6 Weeks for 6 Months

6 Weeks for 6 Months

May 11, 2020

Consumer mindsets in the second half of this year

While the entire world has suffered from COVID-19, it’s important to understand the nuances of how people are being impacted. In the U.S., where more than 95% of the population has been under some form of stay-at-home order, the experience is largely dichotomous across several different axes. The socioeconomic divide is arguably the most stark and, for good reason, the most reported on. From a consumerism angle, there are other differences in this socially distanced experience that are not only affecting emotions and decision-making today but will inform behavior for the rest of 2020. In order to better understand the dividing lines and overall sentiment as the country begins to “reopen,” McKinney conducted a nationwide quantitative study, in addition to in-depth interviews with a generational cross-section of consumers, which was first presented to the ANA Monday. The responses are all from the last seven days, providing a real-time view of the consumer mindset as states begin to loosen restrictions.

While many people admitted that they’re simply bored, the most frequently cited feelings revolve around anxiety and depression — a further illustration of the need to balance mental and physical health. These feelings are even more prevalent among adults in households with children, which is a clear theme that emerged throughout our research. Among those families with children at home, 34% with kids younger than five years old report being “overwhelmed” compared to 20% of parents with kids older than five. Households with children of any age are significantly more concerned about contracting the virus than those without kids — a data point that may change over time if more studies like this one emerge showing that children are less likely to contract or transmit COVID-19.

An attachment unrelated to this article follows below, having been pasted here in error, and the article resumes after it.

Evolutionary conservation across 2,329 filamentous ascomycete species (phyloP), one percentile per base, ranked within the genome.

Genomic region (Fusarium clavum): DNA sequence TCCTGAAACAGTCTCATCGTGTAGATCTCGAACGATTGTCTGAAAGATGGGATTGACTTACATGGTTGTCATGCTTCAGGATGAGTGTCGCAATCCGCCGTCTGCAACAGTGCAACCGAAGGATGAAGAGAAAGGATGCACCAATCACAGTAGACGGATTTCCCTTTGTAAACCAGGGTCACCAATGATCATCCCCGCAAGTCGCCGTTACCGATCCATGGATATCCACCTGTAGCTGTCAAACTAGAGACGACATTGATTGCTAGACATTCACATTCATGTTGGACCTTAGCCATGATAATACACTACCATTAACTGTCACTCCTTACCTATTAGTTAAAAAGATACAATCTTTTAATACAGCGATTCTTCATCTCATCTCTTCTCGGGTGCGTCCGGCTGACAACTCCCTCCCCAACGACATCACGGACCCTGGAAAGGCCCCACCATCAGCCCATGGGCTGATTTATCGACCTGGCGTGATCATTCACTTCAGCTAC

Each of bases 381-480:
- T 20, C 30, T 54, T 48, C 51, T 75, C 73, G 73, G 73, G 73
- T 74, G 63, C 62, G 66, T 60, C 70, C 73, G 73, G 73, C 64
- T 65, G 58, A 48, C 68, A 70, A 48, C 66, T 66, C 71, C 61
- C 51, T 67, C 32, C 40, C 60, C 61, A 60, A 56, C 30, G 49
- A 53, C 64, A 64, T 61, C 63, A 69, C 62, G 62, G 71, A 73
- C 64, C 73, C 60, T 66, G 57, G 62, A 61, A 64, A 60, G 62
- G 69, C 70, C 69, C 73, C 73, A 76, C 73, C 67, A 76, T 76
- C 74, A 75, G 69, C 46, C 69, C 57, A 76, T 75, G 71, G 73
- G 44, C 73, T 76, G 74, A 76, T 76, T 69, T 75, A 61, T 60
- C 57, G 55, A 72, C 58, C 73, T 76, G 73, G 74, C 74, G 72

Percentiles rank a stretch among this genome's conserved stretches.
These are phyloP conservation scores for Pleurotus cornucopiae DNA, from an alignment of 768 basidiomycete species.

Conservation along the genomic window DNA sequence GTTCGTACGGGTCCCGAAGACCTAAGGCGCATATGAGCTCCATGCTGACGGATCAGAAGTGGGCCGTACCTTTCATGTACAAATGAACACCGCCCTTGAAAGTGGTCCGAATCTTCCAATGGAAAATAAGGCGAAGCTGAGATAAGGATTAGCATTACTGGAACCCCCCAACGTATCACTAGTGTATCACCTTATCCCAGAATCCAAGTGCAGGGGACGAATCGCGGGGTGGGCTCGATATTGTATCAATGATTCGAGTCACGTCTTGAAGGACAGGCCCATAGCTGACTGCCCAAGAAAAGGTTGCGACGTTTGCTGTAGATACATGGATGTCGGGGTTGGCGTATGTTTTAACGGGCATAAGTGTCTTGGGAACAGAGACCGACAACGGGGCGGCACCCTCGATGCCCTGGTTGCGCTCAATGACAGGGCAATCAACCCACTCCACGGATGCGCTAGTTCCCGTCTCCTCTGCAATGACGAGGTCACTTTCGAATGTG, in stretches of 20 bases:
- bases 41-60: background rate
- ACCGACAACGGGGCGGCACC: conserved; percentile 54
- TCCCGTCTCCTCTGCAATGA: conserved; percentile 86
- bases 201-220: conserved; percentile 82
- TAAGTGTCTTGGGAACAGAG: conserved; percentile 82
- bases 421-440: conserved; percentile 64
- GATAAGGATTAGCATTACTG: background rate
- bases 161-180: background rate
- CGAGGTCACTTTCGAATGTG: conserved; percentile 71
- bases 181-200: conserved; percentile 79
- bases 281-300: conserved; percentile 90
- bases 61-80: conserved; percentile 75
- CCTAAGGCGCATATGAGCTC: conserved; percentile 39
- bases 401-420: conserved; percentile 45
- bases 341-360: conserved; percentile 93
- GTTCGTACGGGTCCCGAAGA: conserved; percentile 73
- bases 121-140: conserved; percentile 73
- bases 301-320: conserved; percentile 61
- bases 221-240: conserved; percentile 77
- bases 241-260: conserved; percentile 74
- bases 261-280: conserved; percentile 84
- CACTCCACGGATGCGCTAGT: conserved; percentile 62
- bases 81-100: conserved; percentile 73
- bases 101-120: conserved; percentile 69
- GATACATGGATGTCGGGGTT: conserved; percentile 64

Across the board, people most fearful of contracting the virus are also most concerned about a negative impact to their employment, primarily in the form of reduced hours. The level of this concern is similar among those who identified as a liberal or a conservative, though liberals were much more concerned about contracting the virus, in general. Of those surveyed who had already lost their job due to COVID-19, 40% were confident of finding  new employment in the next two months. All of the data underscores the delicate balance between mental and physical health, while having to weigh the economic realities that can negatively affect both.